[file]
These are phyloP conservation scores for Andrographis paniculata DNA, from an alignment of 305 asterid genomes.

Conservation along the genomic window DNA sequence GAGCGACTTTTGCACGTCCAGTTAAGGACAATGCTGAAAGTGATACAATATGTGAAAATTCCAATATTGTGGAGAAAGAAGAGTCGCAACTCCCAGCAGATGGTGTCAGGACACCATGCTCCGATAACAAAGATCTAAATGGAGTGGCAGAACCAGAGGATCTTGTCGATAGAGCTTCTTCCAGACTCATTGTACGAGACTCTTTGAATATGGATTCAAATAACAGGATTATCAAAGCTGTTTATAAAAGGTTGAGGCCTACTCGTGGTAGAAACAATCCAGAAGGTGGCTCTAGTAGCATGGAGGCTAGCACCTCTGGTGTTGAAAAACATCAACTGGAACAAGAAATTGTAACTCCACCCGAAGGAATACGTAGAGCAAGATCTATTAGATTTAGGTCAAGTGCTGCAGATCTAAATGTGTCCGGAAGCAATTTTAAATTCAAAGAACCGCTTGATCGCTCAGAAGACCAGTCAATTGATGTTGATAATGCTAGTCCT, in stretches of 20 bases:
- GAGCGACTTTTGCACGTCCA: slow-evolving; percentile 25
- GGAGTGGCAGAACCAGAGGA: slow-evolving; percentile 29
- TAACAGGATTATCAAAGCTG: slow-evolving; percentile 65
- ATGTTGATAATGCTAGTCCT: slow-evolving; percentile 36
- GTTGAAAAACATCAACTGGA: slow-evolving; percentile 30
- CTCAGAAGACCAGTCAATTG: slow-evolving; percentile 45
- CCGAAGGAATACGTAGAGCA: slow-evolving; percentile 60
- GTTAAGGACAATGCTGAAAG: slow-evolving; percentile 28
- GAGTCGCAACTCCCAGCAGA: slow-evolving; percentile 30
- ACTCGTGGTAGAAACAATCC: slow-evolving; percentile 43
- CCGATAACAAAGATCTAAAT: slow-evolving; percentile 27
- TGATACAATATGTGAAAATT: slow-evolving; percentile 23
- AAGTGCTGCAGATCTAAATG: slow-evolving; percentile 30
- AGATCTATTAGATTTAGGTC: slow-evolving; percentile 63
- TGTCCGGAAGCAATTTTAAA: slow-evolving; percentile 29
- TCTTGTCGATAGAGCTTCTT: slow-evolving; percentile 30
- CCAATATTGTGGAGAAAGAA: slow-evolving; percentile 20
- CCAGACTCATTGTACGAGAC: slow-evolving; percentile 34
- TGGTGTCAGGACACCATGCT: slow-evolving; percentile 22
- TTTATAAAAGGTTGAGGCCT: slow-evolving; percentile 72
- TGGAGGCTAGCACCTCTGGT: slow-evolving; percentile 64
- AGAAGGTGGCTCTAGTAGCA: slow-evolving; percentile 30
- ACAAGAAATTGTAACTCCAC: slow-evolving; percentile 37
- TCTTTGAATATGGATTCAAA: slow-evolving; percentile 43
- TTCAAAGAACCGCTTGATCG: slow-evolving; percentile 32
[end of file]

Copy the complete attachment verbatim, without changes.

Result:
These are phyloP conservation scores for Andrographis paniculata DNA, from an alignment of 305 asterid genomes.

Conservation along the genomic window DNA sequence GAGCGACTTTTGCACGTCCAGTTAAGGACAATGCTGAAAGTGATACAATATGTGAAAATTCCAATATTGTGGAGAAAGAAGAGTCGCAACTCCCAGCAGATGGTGTCAGGACACCATGCTCCGATAACAAAGATCTAAATGGAGTGGCAGAACCAGAGGATCTTGTCGATAGAGCTTCTTCCAGACTCATTGTACGAGACTCTTTGAATATGGATTCAAATAACAGGATTATCAAAGCTGTTTATAAAAGGTTGAGGCCTACTCGTGGTAGAAACAATCCAGAAGGTGGCTCTAGTAGCATGGAGGCTAGCACCTCTGGTGTTGAAAAACATCAACTGGAACAAGAAATTGTAACTCCACCCGAAGGAATACGTAGAGCAAGATCTATTAGATTTAGGTCAAGTGCTGCAGATCTAAATGTGTCCGGAAGCAATTTTAAATTCAAAGAACCGCTTGATCGCTCAGAAGACCAGTCAATTGATGTTGATAATGCTAGTCCT, in stretches of 20 bases:
- GAGCGACTTTTGCACGTCCA: slow-evolving; percentile 25
- GGAGTGGCAGAACCAGAGGA: slow-evolving; percentile 29
- TAACAGGATTATCAAAGCTG: slow-evolving; percentile 65
- ATGTTGATAATGCTAGTCCT: slow-evolving; percentile 36
- GTTGAAAAACATCAACTGGA: slow-evolving; percentile 30
- CTCAGAAGACCAGTCAATTG: slow-evolving; percentile 45
- CCGAAGGAATACGTAGAGCA: slow-evolving; percentile 60
- GTTAAGGACAATGCTGAAAG: slow-evolving; percentile 28
- GAGTCGCAACTCCCAGCAGA: slow-evolving; percentile 30
- ACTCGTGGTAGAAACAATCC: slow-evolving; percentile 43
- CCGATAACAAAGATCTAAAT: slow-evolving; percentile 27
- TGATACAATATGTGAAAATT: slow-evolving; percentile 23
- AAGTGCTGCAGATCTAAATG: slow-evolving; percentile 30
- AGATCTATTAGATTTAGGTC: slow-evolving; percentile 63
- TGTCCGGAAGCAATTTTAAA: slow-evolving; percentile 29
- TCTTGTCGATAGAGCTTCTT: slow-evolving; percentile 30
- CCAATATTGTGGAGAAAGAA: slow-evolving; percentile 20
- CCAGACTCATTGTACGAGAC: slow-evolving; percentile 34
- TGGTGTCAGGACACCATGCT: slow-evolving; percentile 22
- TTTATAAAAGGTTGAGGCCT: slow-evolving; percentile 72
- TGGAGGCTAGCACCTCTGGT: slow-evolving; percentile 64
- AGAAGGTGGCTCTAGTAGCA: slow-evolving; percentile 30
- ACAAGAAATTGTAACTCCAC: slow-evolving; percentile 37
- TCTTTGAATATGGATTCAAA: slow-evolving; percentile 43
- TTCAAAGAACCGCTTGATCG: slow-evolving; percentile 32